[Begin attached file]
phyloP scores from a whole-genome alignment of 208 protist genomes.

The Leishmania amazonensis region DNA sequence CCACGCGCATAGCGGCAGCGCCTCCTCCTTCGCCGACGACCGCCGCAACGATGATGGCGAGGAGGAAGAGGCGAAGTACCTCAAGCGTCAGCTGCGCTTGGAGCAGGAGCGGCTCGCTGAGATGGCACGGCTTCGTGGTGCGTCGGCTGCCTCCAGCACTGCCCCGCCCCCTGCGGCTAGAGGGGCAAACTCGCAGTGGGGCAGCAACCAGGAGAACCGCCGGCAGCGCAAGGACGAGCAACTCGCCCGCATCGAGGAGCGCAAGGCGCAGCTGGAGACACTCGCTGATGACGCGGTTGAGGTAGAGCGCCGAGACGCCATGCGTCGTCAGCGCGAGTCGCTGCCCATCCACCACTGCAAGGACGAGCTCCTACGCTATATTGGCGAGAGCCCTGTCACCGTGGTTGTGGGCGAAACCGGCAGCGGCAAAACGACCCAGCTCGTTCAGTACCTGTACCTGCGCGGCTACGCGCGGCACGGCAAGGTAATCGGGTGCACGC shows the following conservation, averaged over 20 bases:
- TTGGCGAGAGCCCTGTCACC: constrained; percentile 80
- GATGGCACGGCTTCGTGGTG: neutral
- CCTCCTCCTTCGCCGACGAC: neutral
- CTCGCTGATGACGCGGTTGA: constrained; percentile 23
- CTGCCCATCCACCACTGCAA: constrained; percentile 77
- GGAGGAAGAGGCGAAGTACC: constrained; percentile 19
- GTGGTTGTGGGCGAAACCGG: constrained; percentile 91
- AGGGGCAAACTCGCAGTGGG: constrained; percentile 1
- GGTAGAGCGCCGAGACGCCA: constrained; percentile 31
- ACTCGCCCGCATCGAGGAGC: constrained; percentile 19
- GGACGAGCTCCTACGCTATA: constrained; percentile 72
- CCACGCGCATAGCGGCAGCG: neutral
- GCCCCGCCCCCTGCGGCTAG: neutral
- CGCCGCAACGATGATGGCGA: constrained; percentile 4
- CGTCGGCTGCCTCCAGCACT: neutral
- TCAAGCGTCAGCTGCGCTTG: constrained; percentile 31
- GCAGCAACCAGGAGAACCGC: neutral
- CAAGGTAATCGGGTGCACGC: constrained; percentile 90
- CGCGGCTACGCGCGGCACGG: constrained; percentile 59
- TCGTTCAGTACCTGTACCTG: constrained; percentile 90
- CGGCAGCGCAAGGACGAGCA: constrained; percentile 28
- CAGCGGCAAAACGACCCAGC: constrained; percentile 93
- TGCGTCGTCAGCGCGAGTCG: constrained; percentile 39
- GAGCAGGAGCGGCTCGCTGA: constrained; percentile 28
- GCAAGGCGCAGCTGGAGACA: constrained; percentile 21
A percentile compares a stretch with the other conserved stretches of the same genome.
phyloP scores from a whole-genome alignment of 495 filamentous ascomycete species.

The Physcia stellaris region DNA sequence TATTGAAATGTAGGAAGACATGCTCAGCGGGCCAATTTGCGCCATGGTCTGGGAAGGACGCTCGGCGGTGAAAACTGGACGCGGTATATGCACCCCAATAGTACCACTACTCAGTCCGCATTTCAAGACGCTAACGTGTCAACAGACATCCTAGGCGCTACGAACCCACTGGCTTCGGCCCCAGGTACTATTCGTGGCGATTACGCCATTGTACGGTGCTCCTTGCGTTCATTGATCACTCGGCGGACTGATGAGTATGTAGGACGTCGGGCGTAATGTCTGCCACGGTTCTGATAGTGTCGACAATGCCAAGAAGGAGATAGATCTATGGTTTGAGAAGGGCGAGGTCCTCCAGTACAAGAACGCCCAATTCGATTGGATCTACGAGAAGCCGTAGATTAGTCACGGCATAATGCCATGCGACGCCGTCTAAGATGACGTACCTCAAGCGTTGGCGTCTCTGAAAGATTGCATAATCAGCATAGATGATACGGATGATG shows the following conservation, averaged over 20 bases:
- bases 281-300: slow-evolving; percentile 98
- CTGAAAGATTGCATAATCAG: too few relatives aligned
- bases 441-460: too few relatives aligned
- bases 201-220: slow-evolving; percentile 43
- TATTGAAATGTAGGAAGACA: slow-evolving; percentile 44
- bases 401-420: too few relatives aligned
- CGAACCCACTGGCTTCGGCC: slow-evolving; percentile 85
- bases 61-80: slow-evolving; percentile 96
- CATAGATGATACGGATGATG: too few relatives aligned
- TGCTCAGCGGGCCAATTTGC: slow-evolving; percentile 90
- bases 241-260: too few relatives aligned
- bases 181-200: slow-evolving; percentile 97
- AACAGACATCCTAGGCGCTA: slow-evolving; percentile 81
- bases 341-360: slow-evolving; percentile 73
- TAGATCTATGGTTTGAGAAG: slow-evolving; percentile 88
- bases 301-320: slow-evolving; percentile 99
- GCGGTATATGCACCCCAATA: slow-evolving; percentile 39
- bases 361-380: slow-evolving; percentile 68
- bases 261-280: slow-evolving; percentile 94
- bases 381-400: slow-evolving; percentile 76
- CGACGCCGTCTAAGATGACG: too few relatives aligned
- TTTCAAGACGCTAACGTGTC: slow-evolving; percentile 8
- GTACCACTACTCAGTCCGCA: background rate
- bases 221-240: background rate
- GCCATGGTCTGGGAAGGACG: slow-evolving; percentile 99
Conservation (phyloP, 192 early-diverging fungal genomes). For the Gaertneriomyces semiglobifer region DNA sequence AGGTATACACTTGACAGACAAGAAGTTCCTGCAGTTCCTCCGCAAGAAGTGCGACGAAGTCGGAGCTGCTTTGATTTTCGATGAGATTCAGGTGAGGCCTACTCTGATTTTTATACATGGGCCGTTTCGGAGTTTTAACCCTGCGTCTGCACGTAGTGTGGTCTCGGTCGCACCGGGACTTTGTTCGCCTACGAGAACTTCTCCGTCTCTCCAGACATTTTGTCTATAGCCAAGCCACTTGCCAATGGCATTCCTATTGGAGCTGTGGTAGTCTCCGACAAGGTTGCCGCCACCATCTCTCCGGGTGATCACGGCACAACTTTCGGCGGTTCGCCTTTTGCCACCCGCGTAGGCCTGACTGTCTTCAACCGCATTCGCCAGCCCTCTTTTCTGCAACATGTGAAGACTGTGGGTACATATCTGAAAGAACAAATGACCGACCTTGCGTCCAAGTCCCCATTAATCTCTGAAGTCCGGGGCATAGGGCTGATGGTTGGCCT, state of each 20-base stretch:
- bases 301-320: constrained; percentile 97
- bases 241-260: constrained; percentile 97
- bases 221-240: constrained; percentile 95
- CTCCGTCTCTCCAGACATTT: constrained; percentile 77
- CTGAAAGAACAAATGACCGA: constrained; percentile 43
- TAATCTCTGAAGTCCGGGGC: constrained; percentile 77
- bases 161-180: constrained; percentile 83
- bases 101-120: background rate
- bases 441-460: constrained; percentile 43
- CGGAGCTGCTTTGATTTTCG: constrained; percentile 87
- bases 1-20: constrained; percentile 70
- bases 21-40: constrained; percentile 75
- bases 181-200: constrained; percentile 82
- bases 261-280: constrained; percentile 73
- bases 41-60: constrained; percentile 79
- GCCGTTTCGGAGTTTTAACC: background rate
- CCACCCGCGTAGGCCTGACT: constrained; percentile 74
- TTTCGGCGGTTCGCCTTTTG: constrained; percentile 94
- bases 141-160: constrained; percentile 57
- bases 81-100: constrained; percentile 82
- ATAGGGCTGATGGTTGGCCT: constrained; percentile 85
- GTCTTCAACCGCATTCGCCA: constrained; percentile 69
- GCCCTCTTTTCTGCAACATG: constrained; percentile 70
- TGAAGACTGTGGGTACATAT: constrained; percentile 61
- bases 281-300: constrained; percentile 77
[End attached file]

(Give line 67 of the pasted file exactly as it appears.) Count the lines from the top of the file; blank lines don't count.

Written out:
- bases 1-20: constrained; percentile 70